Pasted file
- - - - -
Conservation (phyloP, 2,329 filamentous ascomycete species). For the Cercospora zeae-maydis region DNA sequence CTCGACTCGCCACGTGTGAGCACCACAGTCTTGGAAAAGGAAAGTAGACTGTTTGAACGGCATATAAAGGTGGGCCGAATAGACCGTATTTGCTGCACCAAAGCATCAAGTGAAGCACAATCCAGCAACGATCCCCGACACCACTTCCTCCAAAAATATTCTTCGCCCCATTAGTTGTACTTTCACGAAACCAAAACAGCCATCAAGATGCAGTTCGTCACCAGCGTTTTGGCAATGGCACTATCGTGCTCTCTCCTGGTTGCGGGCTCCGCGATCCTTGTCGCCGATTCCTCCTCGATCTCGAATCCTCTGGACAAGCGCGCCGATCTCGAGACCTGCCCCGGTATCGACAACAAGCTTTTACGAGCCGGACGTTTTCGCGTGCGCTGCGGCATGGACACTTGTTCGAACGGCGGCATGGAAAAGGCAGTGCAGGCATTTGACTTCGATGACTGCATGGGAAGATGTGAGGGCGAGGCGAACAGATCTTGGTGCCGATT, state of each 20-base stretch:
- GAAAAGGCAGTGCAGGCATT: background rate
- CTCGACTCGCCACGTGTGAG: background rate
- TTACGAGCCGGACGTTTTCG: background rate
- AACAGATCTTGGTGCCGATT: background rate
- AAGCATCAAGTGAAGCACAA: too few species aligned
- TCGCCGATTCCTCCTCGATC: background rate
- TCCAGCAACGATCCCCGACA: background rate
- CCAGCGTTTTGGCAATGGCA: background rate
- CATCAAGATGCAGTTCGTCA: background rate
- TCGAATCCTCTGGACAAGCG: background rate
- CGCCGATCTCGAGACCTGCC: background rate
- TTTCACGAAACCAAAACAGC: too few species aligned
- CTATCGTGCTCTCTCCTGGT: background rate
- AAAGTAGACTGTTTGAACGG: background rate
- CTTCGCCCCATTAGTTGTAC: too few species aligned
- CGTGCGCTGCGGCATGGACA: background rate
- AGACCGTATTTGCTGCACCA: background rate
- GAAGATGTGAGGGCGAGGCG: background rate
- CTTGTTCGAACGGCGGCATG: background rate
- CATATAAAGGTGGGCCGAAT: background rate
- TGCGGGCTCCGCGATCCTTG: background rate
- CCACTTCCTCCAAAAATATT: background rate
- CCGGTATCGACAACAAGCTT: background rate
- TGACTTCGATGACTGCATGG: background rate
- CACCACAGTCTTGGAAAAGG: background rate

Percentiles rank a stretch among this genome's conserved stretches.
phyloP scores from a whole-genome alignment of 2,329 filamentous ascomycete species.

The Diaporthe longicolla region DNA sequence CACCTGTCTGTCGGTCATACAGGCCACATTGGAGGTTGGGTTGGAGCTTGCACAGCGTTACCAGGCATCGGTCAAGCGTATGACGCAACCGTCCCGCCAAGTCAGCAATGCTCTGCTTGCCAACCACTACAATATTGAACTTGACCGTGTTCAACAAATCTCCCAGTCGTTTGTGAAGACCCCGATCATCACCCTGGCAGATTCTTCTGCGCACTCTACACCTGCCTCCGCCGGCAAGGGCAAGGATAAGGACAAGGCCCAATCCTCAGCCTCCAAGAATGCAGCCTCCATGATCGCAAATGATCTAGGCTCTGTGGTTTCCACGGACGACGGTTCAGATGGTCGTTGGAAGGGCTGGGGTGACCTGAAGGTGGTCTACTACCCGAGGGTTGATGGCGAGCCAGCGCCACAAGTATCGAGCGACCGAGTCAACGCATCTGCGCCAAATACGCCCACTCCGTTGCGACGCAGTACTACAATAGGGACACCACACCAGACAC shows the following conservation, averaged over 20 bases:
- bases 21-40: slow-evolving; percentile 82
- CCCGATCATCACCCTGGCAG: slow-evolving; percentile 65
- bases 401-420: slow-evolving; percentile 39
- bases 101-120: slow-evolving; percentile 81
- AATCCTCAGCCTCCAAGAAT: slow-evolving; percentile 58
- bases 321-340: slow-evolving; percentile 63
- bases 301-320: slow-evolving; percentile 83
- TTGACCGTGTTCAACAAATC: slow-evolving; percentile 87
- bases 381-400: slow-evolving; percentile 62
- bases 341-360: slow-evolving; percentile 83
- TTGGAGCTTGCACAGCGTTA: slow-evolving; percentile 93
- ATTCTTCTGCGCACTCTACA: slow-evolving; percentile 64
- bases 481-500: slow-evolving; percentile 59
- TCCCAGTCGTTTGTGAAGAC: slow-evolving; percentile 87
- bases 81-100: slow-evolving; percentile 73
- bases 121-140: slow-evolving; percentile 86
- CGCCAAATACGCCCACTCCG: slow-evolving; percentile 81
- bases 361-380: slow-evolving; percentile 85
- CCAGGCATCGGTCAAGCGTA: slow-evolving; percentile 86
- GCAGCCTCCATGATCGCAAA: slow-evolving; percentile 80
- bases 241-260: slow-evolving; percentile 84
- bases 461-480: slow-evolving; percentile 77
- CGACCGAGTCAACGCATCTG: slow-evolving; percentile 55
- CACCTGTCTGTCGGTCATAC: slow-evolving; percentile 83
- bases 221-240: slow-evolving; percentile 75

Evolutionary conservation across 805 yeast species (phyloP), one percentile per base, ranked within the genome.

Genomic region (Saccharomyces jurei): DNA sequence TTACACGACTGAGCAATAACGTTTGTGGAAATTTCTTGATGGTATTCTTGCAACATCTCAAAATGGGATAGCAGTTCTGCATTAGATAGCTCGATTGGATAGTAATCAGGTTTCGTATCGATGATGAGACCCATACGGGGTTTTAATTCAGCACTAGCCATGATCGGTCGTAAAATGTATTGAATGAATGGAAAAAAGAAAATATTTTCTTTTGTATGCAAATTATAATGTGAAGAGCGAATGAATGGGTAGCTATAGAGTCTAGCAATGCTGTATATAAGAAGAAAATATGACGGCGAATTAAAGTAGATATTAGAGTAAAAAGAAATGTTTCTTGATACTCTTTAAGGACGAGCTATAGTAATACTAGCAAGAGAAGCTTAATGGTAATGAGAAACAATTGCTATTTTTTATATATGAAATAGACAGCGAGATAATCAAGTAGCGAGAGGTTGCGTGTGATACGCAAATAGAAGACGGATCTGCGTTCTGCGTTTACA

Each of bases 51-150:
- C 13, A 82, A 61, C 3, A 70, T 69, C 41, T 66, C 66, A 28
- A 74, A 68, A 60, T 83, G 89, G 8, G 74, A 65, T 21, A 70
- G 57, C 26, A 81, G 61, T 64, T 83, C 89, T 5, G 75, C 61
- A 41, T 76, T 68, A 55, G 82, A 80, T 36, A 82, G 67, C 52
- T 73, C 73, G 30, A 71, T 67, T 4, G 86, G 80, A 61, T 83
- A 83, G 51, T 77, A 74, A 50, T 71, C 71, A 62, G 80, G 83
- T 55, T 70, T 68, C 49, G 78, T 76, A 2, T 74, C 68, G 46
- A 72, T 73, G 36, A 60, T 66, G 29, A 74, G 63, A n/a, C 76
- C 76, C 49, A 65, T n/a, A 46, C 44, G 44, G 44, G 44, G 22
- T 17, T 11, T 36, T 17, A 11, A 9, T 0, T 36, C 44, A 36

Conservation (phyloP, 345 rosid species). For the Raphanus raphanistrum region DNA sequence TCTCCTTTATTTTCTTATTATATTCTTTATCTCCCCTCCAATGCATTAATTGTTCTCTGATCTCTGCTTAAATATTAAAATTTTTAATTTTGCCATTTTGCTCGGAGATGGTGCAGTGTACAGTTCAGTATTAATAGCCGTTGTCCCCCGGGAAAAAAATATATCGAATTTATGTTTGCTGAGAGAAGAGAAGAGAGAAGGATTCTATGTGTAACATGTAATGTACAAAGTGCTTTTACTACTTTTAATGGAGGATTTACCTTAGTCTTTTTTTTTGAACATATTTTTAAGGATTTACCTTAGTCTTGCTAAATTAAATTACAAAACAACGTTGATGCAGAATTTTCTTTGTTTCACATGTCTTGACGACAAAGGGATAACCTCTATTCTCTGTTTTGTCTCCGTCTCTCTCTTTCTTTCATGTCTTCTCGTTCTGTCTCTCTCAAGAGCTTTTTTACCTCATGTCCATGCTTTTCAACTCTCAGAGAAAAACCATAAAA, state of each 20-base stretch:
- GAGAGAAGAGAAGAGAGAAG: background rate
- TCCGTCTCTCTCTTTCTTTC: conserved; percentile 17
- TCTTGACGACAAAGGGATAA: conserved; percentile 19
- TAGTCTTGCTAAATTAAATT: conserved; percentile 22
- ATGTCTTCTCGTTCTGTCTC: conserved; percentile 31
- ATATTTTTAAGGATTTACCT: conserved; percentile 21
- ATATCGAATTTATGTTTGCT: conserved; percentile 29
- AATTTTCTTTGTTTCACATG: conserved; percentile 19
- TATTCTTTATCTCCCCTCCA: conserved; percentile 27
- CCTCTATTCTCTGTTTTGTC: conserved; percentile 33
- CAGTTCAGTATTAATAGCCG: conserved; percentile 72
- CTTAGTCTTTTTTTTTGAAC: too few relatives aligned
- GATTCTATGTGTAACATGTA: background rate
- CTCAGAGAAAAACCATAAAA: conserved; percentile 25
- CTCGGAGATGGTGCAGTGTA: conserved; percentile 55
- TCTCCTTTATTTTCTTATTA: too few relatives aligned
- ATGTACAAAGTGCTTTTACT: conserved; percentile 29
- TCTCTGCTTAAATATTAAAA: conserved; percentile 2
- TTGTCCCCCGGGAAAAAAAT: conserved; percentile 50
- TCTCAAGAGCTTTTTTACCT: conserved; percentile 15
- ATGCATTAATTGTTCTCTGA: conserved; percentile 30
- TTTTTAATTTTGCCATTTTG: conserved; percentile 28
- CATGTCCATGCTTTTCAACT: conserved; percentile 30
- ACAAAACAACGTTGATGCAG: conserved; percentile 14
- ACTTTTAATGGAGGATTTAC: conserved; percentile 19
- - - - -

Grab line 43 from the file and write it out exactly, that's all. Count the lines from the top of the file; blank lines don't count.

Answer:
- TCCCAGTCGTTTGTGAAGAC: slow-evolving; percentile 87